Musical Delight in a Dark World

You may be familiar with Sufjan Stevens from his two creative albums devoted to US states, Illinoise and Greetings from Michigan. Or you may have heard his folksy, indie rock renditions of popular holiday tunes in Songs for Christmas. But you may be less familiar with some of Sufjan’s latest work such as his collaboration with the Brooklyn Academy of Music to create BQE,  a symphonic tribute to the Brooklyn-Queens Expressway, his brilliant essay in The Best American Nonrequired Reading, or his musical contributions to various bands including the piano in The National’s Boxer. Equally, you may not be familiar with his most recent EP release All Delighted People.

All Delighted People introduces us to a slightly different Sufjan Stevens than we heard in Illinoise and Michigan, but this EP delivers even more of what one reviewer called “the irrepressible creativity and innovation” that is quintessentially Sufjan. The EP is self-described as “a dramatic homage to the Apocalypse, existential ennui, and Paul Simon’s ‘Sounds of Silence.’” And as I continue to listen to the album, I would add to that list an authentic struggle to assert delight amidst a dark world.

In this way, the title All Delighted People reveals a paradox at the heart of Christian existence in a fallen, broken world. Indeed, the title track focuses not so much on delight as lament, ending by exclaiming “Oh! But the world is a mess! Oh! But the world is a mess!” Therefore, are the delighted people, those people who are “raising their hands,” simply hypocrites within the mess of the world? Or are they being a new kind of delighted people, resolutely delighted in the face of inevitable tragedy?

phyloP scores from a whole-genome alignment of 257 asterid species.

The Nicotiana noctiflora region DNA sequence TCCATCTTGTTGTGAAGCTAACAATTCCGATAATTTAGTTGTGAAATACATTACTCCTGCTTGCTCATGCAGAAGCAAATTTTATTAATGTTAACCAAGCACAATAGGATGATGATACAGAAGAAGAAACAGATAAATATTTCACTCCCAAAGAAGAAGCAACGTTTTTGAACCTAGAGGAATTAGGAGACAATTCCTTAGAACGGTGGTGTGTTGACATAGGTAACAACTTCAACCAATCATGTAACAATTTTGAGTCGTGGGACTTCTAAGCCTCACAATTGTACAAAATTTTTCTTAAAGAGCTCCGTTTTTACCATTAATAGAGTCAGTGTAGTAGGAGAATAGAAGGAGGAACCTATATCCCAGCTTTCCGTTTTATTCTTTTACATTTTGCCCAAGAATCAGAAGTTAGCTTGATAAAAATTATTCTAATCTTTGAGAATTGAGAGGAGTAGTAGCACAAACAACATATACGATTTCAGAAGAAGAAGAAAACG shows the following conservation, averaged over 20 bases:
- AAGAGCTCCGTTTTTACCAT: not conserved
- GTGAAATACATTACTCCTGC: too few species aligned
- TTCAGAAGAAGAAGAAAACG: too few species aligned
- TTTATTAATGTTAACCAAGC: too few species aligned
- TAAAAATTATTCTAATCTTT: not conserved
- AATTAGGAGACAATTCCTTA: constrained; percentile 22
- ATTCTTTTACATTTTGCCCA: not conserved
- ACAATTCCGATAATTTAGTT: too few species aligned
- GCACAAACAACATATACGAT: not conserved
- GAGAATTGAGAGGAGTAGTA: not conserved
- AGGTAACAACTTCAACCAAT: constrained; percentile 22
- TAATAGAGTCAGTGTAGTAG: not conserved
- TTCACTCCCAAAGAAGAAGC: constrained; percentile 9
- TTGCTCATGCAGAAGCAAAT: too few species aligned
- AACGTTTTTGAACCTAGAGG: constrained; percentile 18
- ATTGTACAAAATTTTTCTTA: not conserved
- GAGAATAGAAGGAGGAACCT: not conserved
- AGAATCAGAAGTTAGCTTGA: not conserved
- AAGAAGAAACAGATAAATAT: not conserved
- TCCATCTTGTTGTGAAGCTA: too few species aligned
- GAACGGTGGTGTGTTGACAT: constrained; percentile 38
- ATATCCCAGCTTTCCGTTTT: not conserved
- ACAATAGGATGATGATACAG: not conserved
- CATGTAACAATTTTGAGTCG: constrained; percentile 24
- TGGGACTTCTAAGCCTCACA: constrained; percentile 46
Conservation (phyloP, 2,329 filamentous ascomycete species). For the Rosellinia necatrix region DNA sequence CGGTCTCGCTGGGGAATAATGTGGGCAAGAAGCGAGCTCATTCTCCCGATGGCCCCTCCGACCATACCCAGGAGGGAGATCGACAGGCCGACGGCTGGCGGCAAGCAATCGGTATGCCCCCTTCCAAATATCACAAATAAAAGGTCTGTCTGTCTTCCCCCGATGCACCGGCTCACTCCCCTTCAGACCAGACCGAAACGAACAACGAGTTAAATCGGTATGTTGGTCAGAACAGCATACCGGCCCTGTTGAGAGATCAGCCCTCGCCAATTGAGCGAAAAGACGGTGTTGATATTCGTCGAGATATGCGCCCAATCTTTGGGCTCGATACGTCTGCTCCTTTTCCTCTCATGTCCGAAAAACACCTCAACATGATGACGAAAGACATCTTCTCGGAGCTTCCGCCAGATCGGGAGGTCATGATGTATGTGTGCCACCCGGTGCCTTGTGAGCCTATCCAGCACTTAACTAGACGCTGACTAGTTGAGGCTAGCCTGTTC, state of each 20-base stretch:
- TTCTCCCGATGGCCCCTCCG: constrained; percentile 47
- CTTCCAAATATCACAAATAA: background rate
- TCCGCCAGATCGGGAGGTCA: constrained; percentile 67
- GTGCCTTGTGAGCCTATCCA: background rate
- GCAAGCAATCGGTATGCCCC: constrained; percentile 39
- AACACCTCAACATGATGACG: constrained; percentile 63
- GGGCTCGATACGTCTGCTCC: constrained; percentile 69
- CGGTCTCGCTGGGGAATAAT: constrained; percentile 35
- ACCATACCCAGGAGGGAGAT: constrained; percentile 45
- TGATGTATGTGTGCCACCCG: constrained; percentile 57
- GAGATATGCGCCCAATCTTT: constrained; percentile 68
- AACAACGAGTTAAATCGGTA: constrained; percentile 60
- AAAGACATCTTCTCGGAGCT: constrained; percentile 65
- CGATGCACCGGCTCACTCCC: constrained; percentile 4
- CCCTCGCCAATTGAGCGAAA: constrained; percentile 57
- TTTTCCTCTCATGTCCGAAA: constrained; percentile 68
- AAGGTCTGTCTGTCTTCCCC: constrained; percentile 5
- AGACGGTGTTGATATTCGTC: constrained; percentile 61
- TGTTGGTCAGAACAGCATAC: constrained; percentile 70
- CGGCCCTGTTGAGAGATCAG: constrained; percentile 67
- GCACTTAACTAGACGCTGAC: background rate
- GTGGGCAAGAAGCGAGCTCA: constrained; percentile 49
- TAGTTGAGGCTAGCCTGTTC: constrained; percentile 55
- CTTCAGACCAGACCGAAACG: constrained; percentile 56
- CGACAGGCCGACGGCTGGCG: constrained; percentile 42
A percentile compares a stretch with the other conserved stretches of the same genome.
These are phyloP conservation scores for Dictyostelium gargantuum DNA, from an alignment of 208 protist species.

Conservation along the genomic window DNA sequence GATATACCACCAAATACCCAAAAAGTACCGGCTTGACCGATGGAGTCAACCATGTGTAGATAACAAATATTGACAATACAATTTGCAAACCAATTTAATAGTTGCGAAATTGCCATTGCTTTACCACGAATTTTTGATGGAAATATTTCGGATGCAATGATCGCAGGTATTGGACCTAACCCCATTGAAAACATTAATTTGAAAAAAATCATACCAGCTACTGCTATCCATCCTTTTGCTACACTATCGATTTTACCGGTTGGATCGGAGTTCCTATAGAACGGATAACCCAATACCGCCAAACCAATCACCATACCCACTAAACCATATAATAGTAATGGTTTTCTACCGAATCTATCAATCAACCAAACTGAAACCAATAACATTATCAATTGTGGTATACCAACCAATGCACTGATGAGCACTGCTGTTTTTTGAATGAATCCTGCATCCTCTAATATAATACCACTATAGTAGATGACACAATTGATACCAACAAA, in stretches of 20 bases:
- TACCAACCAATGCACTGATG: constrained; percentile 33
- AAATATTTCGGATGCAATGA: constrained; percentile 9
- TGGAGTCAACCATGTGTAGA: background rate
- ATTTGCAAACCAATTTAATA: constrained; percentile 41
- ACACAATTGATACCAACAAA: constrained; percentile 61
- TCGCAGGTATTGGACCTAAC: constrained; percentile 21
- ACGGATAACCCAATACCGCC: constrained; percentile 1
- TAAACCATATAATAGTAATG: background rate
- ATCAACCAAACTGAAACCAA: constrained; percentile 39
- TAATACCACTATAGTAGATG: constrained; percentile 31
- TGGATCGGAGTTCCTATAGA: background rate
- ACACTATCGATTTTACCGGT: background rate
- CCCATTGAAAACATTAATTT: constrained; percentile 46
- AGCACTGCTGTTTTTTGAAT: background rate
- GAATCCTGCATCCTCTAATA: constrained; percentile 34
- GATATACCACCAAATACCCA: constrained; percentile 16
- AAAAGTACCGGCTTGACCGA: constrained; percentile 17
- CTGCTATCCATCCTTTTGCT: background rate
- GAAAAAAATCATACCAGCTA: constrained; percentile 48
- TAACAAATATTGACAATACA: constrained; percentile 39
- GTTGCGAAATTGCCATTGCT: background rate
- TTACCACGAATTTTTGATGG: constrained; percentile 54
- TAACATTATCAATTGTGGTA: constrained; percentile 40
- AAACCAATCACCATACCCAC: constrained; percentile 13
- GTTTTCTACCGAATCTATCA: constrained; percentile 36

I think we find the latter in the mysterious melodies and vulnerable confessions that comprise each song. It seems that Sufjan, along with other “delighted people” presented in this music, are people who have discovered delight on the other side of tragedy. This brings us to the heart of a Christian vision of reality, but few Christians musicians are as honest as Sufjan in exposing the suffering involved in being in the world. What is more, few Christians honestly juxtapose this reality with a new kind of delight, the kind acknowledged in “Arnika,” which includes the refrain “I am tired of life” but ends with hope: “No I’m not afraid of death or strife or injury, accidents, they are my friends…”

The lyrics expressing delight in the midst of darkness fit masterfully with music that dances with fluttering woodwinds at one moment and plunges into sorrowful piano melodies the next. Rejoicing is punctuated with blasting horns and exclamatory choruses; lamenting is carried along with the methodical guitar picking and Sufjan’s roaming vocals. As such, All Delighted People contains a rare aesthetic fit between music and lyrics, form and content.

I have an incredible amount of respect for Sufjan Stevens, and even more after soaking in All Delighted People. I respect Sufjan because he is a Christian who directly confronts the darkness of the world without giving up on delight. And I respect Sufjan because he does so without sacrificing creativity and musical excellence. If you are not familiar with Sufjan’s music, you may find some moments in this 60 minute EP to be strange and even abrasive. But I encourage you to persevere, and to listen intently. I think you will discover a new way of imaging delight in a dark world.

*You can listen to All Delighted People here for free, and follow the lyrics as you listen. If you love it, which I think you will, the album can be purchased for only $5.


  • Wesley Vander Lugt is the former editor of Transpositions. He earned his PhD at the Institute for Theology, Imagination, and the Arts (ITIA), where his research focused on the dynamic interplay between formation and performance in the theodrama. Currently, he is lead pastor at Warehouse 242 and Adjunct Professor in Christianity and the Arts at Gordon-Conwell Theological Seminary in Charlotte, NC

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